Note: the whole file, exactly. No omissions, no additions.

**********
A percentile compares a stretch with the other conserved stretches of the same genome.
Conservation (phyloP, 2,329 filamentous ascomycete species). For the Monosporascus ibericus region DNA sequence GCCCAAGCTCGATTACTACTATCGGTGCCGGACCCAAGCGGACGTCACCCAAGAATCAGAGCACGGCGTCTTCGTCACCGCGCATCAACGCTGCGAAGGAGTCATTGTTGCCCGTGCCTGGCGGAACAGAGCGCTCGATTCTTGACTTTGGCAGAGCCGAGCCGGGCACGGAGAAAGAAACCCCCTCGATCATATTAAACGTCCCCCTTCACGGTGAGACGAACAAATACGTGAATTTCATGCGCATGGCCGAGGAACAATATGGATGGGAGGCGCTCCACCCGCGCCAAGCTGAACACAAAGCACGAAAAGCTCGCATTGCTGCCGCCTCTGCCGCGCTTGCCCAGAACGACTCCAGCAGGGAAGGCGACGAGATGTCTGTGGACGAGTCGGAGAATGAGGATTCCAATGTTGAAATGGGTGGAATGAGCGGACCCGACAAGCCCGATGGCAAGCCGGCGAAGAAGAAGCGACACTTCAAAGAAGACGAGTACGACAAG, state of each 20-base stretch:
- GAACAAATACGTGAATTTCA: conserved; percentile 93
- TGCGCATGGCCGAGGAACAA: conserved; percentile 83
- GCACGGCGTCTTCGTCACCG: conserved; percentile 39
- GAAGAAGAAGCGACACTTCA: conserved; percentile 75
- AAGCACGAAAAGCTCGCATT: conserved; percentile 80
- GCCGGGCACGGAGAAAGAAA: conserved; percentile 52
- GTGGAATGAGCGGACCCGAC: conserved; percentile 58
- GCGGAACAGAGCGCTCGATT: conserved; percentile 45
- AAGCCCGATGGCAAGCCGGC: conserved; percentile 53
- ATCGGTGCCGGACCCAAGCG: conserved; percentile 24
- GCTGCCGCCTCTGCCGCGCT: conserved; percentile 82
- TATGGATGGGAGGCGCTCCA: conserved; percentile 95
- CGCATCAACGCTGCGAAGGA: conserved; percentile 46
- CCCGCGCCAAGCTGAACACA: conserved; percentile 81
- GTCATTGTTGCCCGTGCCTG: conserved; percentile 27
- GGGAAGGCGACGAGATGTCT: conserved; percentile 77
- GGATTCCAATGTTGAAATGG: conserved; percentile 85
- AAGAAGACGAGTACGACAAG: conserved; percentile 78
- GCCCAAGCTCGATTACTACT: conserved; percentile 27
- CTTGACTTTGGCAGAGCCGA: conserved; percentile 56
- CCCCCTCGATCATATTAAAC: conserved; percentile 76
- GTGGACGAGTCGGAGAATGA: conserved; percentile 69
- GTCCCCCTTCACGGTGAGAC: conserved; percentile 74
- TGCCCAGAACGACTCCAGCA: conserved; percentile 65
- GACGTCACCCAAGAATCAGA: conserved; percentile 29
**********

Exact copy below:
A percentile compares a stretch with the other conserved stretches of the same genome.
Conservation (phyloP, 2,329 filamentous ascomycete species). For the Monosporascus ibericus region DNA sequence GCCCAAGCTCGATTACTACTATCGGTGCCGGACCCAAGCGGACGTCACCCAAGAATCAGAGCACGGCGTCTTCGTCACCGCGCATCAACGCTGCGAAGGAGTCATTGTTGCCCGTGCCTGGCGGAACAGAGCGCTCGATTCTTGACTTTGGCAGAGCCGAGCCGGGCACGGAGAAAGAAACCCCCTCGATCATATTAAACGTCCCCCTTCACGGTGAGACGAACAAATACGTGAATTTCATGCGCATGGCCGAGGAACAATATGGATGGGAGGCGCTCCACCCGCGCCAAGCTGAACACAAAGCACGAAAAGCTCGCATTGCTGCCGCCTCTGCCGCGCTTGCCCAGAACGACTCCAGCAGGGAAGGCGACGAGATGTCTGTGGACGAGTCGGAGAATGAGGATTCCAATGTTGAAATGGGTGGAATGAGCGGACCCGACAAGCCCGATGGCAAGCCGGCGAAGAAGAAGCGACACTTCAAAGAAGACGAGTACGACAAG, state of each 20-base stretch:
- GAACAAATACGTGAATTTCA: conserved; percentile 93
- TGCGCATGGCCGAGGAACAA: conserved; percentile 83
- GCACGGCGTCTTCGTCACCG: conserved; percentile 39
- GAAGAAGAAGCGACACTTCA: conserved; percentile 75
- AAGCACGAAAAGCTCGCATT: conserved; percentile 80
- GCCGGGCACGGAGAAAGAAA: conserved; percentile 52
- GTGGAATGAGCGGACCCGAC: conserved; percentile 58
- GCGGAACAGAGCGCTCGATT: conserved; percentile 45
- AAGCCCGATGGCAAGCCGGC: conserved; percentile 53
- ATCGGTGCCGGACCCAAGCG: conserved; percentile 24
- GCTGCCGCCTCTGCCGCGCT: conserved; percentile 82
- TATGGATGGGAGGCGCTCCA: conserved; percentile 95
- CGCATCAACGCTGCGAAGGA: conserved; percentile 46
- CCCGCGCCAAGCTGAACACA: conserved; percentile 81
- GTCATTGTTGCCCGTGCCTG: conserved; percentile 27
- GGGAAGGCGACGAGATGTCT: conserved; percentile 77
- GGATTCCAATGTTGAAATGG: conserved; percentile 85
- AAGAAGACGAGTACGACAAG: conserved; percentile 78
- GCCCAAGCTCGATTACTACT: conserved; percentile 27
- CTTGACTTTGGCAGAGCCGA: conserved; percentile 56
- CCCCCTCGATCATATTAAAC: conserved; percentile 76
- GTGGACGAGTCGGAGAATGA: conserved; percentile 69
- GTCCCCCTTCACGGTGAGAC: conserved; percentile 74
- TGCCCAGAACGACTCCAGCA: conserved; percentile 65
- GACGTCACCCAAGAATCAGA: conserved; percentile 29